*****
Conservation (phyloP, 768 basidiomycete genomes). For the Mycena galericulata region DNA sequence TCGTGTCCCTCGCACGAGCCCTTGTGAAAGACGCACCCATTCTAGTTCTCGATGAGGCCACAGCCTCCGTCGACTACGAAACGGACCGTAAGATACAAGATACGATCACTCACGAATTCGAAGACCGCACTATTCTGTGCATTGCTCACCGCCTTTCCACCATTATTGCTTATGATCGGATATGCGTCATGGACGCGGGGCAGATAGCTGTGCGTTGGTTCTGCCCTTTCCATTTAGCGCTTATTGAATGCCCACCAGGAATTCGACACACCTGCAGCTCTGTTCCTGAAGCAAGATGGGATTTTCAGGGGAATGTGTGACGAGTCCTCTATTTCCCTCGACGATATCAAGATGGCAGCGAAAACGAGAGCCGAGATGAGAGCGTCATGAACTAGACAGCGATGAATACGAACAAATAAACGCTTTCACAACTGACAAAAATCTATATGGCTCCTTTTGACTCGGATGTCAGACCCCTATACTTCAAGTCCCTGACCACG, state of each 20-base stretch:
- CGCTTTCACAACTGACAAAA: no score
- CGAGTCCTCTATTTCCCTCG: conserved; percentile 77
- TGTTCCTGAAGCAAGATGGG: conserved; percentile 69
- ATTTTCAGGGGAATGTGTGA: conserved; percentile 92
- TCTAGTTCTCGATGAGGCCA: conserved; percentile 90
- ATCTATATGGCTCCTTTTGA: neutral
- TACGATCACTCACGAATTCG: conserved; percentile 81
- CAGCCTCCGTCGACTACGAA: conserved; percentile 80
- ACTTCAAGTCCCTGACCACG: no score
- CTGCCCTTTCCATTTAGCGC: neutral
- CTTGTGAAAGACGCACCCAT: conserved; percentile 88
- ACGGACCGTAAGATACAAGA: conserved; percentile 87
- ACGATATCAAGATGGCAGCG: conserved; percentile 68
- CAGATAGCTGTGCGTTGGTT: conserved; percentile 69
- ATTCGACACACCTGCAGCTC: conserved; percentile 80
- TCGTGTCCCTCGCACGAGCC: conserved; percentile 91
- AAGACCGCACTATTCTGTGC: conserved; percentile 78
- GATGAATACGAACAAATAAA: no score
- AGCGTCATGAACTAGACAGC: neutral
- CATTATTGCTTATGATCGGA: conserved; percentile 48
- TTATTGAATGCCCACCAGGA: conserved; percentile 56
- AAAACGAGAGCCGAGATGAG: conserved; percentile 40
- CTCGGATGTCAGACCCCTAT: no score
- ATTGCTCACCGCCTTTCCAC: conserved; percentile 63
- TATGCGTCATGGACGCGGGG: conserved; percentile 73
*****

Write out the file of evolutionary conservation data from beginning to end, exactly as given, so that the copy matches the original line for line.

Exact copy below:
Conservation (phyloP, 768 basidiomycete genomes). For the Mycena galericulata region DNA sequence TCGTGTCCCTCGCACGAGCCCTTGTGAAAGACGCACCCATTCTAGTTCTCGATGAGGCCACAGCCTCCGTCGACTACGAAACGGACCGTAAGATACAAGATACGATCACTCACGAATTCGAAGACCGCACTATTCTGTGCATTGCTCACCGCCTTTCCACCATTATTGCTTATGATCGGATATGCGTCATGGACGCGGGGCAGATAGCTGTGCGTTGGTTCTGCCCTTTCCATTTAGCGCTTATTGAATGCCCACCAGGAATTCGACACACCTGCAGCTCTGTTCCTGAAGCAAGATGGGATTTTCAGGGGAATGTGTGACGAGTCCTCTATTTCCCTCGACGATATCAAGATGGCAGCGAAAACGAGAGCCGAGATGAGAGCGTCATGAACTAGACAGCGATGAATACGAACAAATAAACGCTTTCACAACTGACAAAAATCTATATGGCTCCTTTTGACTCGGATGTCAGACCCCTATACTTCAAGTCCCTGACCACG, state of each 20-base stretch:
- CGCTTTCACAACTGACAAAA: no score
- CGAGTCCTCTATTTCCCTCG: conserved; percentile 77
- TGTTCCTGAAGCAAGATGGG: conserved; percentile 69
- ATTTTCAGGGGAATGTGTGA: conserved; percentile 92
- TCTAGTTCTCGATGAGGCCA: conserved; percentile 90
- ATCTATATGGCTCCTTTTGA: neutral
- TACGATCACTCACGAATTCG: conserved; percentile 81
- CAGCCTCCGTCGACTACGAA: conserved; percentile 80
- ACTTCAAGTCCCTGACCACG: no score
- CTGCCCTTTCCATTTAGCGC: neutral
- CTTGTGAAAGACGCACCCAT: conserved; percentile 88
- ACGGACCGTAAGATACAAGA: conserved; percentile 87
- ACGATATCAAGATGGCAGCG: conserved; percentile 68
- CAGATAGCTGTGCGTTGGTT: conserved; percentile 69
- ATTCGACACACCTGCAGCTC: conserved; percentile 80
- TCGTGTCCCTCGCACGAGCC: conserved; percentile 91
- AAGACCGCACTATTCTGTGC: conserved; percentile 78
- GATGAATACGAACAAATAAA: no score
- AGCGTCATGAACTAGACAGC: neutral
- CATTATTGCTTATGATCGGA: conserved; percentile 48
- TTATTGAATGCCCACCAGGA: conserved; percentile 56
- AAAACGAGAGCCGAGATGAG: conserved; percentile 40
- CTCGGATGTCAGACCCCTAT: no score
- ATTGCTCACCGCCTTTCCAC: conserved; percentile 63
- TATGCGTCATGGACGCGGGG: conserved; percentile 73